TUESDAY, Jan. 23, 2018 (HealthDay News) — Housing instability is associated with adverse caregiver and child health among low-income renter households, according to a study published online Jan. 22 in Pediatrics.
Megan Sandel, M.D., from the Boston Medical Center, and colleagues interviewed caregivers of children 0 to 48 months of age in five urban medical centers (May 2009 to December 2015) to assess caregiver health, maternal depressive symptoms, child’s health, lifetime hospitalizations, developmental risk, and housing circumstances.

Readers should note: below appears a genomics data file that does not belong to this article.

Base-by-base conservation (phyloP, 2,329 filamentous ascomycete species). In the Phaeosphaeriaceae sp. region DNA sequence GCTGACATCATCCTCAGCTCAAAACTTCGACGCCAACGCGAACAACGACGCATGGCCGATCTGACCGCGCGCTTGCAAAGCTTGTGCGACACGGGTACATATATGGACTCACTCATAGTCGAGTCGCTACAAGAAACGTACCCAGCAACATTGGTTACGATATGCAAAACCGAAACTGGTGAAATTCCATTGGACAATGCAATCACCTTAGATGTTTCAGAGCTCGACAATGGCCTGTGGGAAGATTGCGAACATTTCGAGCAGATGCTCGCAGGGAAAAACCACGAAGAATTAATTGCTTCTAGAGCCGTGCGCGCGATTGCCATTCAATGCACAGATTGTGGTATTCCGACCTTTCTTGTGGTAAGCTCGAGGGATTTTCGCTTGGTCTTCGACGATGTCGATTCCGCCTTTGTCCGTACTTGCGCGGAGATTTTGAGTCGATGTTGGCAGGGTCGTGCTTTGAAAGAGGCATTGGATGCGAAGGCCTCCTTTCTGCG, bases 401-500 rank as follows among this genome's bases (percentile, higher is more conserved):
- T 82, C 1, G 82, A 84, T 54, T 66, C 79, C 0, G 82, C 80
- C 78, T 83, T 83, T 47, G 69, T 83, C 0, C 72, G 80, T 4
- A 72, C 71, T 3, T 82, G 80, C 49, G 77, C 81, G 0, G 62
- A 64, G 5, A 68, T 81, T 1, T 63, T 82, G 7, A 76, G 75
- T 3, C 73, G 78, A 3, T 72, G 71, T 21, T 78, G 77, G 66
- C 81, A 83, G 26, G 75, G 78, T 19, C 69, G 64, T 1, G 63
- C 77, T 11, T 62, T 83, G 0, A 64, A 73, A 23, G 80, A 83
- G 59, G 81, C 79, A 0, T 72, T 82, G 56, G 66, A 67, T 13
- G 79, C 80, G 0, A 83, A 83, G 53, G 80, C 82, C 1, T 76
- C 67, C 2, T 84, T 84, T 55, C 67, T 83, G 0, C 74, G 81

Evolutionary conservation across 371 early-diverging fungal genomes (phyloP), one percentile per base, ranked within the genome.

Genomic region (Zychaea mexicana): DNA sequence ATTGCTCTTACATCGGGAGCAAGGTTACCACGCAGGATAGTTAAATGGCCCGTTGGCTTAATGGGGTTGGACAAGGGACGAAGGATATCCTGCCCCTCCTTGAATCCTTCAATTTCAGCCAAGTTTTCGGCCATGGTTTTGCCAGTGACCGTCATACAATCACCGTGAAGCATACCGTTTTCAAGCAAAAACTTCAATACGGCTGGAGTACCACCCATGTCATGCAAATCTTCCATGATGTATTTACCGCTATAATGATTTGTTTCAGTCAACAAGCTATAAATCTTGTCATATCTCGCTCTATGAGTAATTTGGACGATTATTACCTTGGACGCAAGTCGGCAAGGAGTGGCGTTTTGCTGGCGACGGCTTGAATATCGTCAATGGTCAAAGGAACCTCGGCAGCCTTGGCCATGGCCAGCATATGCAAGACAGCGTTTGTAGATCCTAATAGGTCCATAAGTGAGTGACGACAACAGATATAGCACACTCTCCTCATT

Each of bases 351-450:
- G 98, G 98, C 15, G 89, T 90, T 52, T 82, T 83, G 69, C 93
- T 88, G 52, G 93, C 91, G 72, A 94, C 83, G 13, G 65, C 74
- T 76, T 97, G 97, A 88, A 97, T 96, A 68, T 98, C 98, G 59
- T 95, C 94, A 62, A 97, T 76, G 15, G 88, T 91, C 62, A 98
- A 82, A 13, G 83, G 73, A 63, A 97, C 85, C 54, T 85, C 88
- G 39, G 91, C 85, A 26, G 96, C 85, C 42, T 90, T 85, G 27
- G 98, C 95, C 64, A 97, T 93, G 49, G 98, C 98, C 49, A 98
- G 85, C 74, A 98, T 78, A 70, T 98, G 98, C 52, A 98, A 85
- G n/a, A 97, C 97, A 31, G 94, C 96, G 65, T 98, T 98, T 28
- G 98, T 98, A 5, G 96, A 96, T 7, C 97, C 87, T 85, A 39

The researchers found that more than one-third of the 22,324 families had at least one of the following adverse housing circumstances: 27 percent had been behind on rent, 8 percent had made multiple moves, and 12 percent had a history of being homeless. There was little overlap between these circumstances, but compared with stable housing, each circumstance was individually associated with increased adjusted odds of adverse health and material hardship.
“Three forms of housing instability were associated with adverse caregiver and child health among low-income renter household,” the authors write. “The American Academy of Pediatrics recommends social screening within health care; providers could consider assessing for behind on rent, multiple moves, and homelessness in high-risk practices.”
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